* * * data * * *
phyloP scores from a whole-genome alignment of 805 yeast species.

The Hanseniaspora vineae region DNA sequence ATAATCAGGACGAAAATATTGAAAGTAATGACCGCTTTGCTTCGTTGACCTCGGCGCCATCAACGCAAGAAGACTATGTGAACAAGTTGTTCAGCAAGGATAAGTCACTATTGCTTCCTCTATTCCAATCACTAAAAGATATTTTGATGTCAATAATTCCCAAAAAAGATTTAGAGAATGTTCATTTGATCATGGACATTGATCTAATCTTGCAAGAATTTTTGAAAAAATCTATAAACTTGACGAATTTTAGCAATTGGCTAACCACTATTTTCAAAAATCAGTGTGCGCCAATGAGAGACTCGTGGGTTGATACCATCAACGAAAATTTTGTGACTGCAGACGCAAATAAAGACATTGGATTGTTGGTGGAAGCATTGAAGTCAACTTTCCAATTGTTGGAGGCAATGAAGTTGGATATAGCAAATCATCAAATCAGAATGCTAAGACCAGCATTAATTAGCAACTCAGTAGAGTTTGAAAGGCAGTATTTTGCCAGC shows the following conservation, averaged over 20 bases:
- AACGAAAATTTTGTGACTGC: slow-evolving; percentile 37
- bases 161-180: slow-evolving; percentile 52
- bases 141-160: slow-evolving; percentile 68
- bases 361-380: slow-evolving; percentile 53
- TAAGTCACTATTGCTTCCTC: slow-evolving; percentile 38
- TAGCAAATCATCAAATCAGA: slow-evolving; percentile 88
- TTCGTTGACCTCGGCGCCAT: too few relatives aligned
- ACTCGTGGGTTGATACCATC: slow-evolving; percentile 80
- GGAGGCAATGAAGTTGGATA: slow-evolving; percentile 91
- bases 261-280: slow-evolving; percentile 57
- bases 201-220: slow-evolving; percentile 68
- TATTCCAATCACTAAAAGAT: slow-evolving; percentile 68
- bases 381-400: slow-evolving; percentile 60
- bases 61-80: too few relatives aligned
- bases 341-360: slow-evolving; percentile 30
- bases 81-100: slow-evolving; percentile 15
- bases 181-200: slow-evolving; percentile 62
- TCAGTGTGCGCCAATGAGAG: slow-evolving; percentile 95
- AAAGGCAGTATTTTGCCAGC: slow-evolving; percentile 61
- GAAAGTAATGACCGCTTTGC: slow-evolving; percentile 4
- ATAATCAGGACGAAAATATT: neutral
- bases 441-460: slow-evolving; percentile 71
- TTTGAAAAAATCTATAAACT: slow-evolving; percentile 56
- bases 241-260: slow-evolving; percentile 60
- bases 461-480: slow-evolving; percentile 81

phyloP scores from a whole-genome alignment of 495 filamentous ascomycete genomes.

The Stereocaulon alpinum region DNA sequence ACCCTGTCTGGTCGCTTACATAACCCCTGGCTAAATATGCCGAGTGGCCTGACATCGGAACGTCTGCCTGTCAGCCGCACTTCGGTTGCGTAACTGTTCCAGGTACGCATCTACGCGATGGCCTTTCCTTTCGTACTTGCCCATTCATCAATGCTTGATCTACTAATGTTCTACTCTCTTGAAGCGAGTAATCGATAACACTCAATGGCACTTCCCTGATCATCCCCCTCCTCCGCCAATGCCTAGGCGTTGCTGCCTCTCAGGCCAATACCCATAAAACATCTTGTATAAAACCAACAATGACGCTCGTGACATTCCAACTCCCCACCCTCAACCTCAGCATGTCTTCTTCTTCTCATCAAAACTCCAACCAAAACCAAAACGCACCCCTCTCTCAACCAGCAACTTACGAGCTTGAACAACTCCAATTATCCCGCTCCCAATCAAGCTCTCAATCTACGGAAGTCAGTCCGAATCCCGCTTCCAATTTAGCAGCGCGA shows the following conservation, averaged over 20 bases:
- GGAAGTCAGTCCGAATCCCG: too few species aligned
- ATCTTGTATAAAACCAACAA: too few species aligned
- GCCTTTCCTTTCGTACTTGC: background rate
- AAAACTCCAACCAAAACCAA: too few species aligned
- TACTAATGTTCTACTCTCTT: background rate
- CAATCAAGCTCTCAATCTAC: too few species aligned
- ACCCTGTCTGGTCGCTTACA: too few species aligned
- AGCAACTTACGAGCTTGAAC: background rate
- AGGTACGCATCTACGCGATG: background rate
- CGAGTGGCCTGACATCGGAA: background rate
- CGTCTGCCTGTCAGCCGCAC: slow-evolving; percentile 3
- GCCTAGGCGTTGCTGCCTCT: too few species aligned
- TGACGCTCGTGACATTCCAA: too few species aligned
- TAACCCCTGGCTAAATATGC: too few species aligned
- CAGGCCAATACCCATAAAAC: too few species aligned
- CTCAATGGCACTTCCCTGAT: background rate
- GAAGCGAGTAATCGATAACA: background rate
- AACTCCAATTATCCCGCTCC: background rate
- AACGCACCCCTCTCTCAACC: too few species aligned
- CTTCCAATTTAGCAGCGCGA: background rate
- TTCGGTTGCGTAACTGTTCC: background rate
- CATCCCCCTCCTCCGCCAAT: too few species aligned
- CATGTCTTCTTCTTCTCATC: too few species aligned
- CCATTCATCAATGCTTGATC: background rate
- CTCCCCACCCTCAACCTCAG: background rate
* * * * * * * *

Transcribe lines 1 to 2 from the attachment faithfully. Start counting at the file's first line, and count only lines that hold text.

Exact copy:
phyloP scores from a whole-genome alignment of 805 yeast species.

The Hanseniaspora vineae region DNA sequence ATAATCAGGACGAAAATATTGAAAGTAATGACCGCTTTGCTTCGTTGACCTCGGCGCCATCAACGCAAGAAGACTATGTGAACAAGTTGTTCAGCAAGGATAAGTCACTATTGCTTCCTCTATTCCAATCACTAAAAGATATTTTGATGTCAATAATTCCCAAAAAAGATTTAGAGAATGTTCATTTGATCATGGACATTGATCTAATCTTGCAAGAATTTTTGAAAAAATCTATAAACTTGACGAATTTTAGCAATTGGCTAACCACTATTTTCAAAAATCAGTGTGCGCCAATGAGAGACTCGTGGGTTGATACCATCAACGAAAATTTTGTGACTGCAGACGCAAATAAAGACATTGGATTGTTGGTGGAAGCATTGAAGTCAACTTTCCAATTGTTGGAGGCAATGAAGTTGGATATAGCAAATCATCAAATCAGAATGCTAAGACCAGCATTAATTAGCAACTCAGTAGAGTTTGAAAGGCAGTATTTTGCCAGC shows the following conservation, averaged over 20 bases: